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Introduction to India’s Ancient History

A monument from Sikar, Rajasthan

‘The most effective way to destroy people is to deny and obliterate their own understanding of their history.’

George Orwell

A lot of literature exists on ancient history of India, and almost all of it is well researched. However, it is difficult to avoid the feeling that something is missing in all these narrations.

None of the modern narrations of India’s ancient past accommodate the cultural understanding of vast majority of Hindus. The Ramayana, Mahabharata, and other historic narrations (Puranas) are discarded as mythology even before considering the possibility finding their temporal location.

There is no dearth of great minds who have appreciated the rich knowledge base of ancient Indians. The knowledge of philosophy, astronomy, Ayurveda, mathematics, science etc. written for more than 2500 years ago is still relevant and astounds us. In the words of some of the recognised scholars:

We owe a lot to the Indians, who taught us how to count, without which no worthwhile scientific discovery could have been made.”

Albert Einstein

“After the conversations about Indian philosophy, some of the ideas of Quantum Physics that had seemed so crazy suddenly made much more sense”

W. Heisenberg, German Physicist

“If I were asked under what sky the human mind has most fully developed some of its choicest gifts, has most deeply pondered on the greatest problem of life, and has found solution. I should point to India.”

Max Mueller

It is then, a natural question that how such a rich culture can be as poor and helpless as is presented. How, if ancient Indians were correct about so many things, could have been so wrong in terms of religion. How the clinical minds of ancient past, the philosophers, astrologers, politicians, mathematicians, the sages, saints and innumerable others were so gullible and wrong in the matter of religion and god.

Thus, for the sake of history itself, Indian history needs revision. It needs to be researched and looked upon with a different, objective mindset. With a fresh perspective, and employing methods that may not be traditional. There is a need for existence of at least an alternative theory explaining India’s ancient past.

Having said all of this, we don’t have much of a choice while preparing for exam. Thus, we are reproducing here the popular narration of ancient Indian history. We believe that the presentation of history can be much better that what is done in books and other resources. We’ll try our best to keep the reading interesting as well as informative and exam oriented. Primarily written for UPSC and other state PSC exams, these articles will be useful for anyone trying to understand ancient history of Indian subcontinent.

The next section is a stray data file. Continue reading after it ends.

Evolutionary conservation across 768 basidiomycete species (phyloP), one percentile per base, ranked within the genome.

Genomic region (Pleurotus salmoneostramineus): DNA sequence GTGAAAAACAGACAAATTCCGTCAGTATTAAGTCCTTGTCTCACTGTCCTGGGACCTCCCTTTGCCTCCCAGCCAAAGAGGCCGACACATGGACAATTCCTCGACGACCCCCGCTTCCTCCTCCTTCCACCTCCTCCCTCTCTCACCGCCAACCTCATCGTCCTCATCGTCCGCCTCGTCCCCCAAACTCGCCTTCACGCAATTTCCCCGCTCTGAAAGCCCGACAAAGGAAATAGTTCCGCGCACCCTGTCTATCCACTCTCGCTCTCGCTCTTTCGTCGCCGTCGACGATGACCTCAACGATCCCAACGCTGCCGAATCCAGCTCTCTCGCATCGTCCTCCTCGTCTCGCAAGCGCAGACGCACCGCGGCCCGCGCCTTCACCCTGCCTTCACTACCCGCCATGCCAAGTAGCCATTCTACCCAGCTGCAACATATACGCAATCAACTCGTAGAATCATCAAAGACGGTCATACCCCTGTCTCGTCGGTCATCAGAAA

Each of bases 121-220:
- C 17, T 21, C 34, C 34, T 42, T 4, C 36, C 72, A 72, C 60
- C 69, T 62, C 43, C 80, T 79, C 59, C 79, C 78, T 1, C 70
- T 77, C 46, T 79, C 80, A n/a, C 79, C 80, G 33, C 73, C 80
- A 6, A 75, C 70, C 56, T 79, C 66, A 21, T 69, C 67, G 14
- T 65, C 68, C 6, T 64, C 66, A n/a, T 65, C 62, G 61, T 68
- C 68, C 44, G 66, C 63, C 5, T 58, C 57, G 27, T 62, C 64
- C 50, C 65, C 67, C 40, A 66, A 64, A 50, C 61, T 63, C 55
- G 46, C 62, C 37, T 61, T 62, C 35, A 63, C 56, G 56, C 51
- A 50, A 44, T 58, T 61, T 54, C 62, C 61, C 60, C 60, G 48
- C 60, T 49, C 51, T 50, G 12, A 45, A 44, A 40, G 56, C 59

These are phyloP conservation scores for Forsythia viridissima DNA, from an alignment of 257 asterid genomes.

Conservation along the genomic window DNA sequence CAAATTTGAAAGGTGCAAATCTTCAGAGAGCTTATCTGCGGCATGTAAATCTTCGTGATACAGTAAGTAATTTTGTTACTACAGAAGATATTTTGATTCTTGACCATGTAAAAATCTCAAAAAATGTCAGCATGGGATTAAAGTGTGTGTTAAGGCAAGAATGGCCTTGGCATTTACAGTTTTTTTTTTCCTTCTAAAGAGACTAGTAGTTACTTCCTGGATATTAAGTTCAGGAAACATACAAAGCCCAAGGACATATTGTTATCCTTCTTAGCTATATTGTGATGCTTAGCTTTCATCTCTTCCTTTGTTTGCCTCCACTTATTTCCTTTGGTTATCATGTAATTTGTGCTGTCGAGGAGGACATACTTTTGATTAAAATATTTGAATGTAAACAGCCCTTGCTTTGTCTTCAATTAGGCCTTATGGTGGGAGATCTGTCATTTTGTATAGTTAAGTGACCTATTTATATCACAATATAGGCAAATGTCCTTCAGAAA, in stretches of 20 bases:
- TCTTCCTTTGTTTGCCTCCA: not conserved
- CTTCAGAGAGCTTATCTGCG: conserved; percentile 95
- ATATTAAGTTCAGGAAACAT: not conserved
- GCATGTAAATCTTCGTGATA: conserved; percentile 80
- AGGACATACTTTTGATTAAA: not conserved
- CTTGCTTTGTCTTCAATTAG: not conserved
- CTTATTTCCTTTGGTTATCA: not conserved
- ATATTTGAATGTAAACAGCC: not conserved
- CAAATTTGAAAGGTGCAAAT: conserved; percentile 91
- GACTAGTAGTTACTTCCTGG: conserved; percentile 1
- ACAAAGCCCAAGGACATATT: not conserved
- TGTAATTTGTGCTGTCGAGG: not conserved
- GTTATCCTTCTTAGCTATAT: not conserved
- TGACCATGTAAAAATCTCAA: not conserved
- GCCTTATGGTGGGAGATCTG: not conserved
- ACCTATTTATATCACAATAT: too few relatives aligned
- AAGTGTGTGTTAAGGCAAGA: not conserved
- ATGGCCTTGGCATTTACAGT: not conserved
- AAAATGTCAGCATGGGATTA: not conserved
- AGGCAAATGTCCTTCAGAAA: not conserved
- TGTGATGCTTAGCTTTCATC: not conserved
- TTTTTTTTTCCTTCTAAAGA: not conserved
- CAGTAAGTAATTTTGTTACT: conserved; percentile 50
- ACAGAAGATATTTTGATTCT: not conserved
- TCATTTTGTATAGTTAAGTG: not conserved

For convenience and understanding, the history is usually divided into various phases.

Phases of Indian History

1. Prehistory

It is the phase of human history before human developed a script and the information was recorded down. Since written records are not available, much of the history of this period is based on the excavations, the tools, paintings etc. available from the period. For India, this ranges from approx 10,000,000 BC to 1000 BC. It covers 3 stages of stone ages as we’ll discuss later.

The knowledge of prehistory bases itself on excavations, tools and cave paintings.

2. Protohistory

This is the last stage of prehistory. By definition, this is a phase of history just before the humans developed the script and started narrating their thoughts and environment. Harappan civilization, although had a script, it has not been deciphered yet, and thus is considered a part of protohistory.

Ruins of a Harappan city from Punjab province, Pakistan © Smn121, CC by SA-3.0

3. Ancient Indian History

According to western classification of history, the ancient history ends with the fall of western roman empire. In Indian context, however, it ends with the onset of Muslim invasions across Indus rivers. Thus ancient Indian history covers period from Vedic age till the First Battle of Tarain (1191), between Mohammad Ghori and Prithviraj Chauhan. i.e. 1500 BC to 1191 AD.

Vedic civilization marks the beginning of ancient Indian history

4. Medieval Indian History

From Mughal invasions till the rise of British in Indian subcontinent i.e. mid-eighteenth century i.e. From 1191 AD to 1757 AD (Battle of Plassey, fought between British East India Company and Nawab of Bengal)

The 2nd Battle of Tarain marks the end of ancient Indian history and beginning of Medieval history

5. Modern Indian History

Modern Indian History : From the beginning of British rule in India in 1757, till its demise in 1947, the period covering approximately 200 years.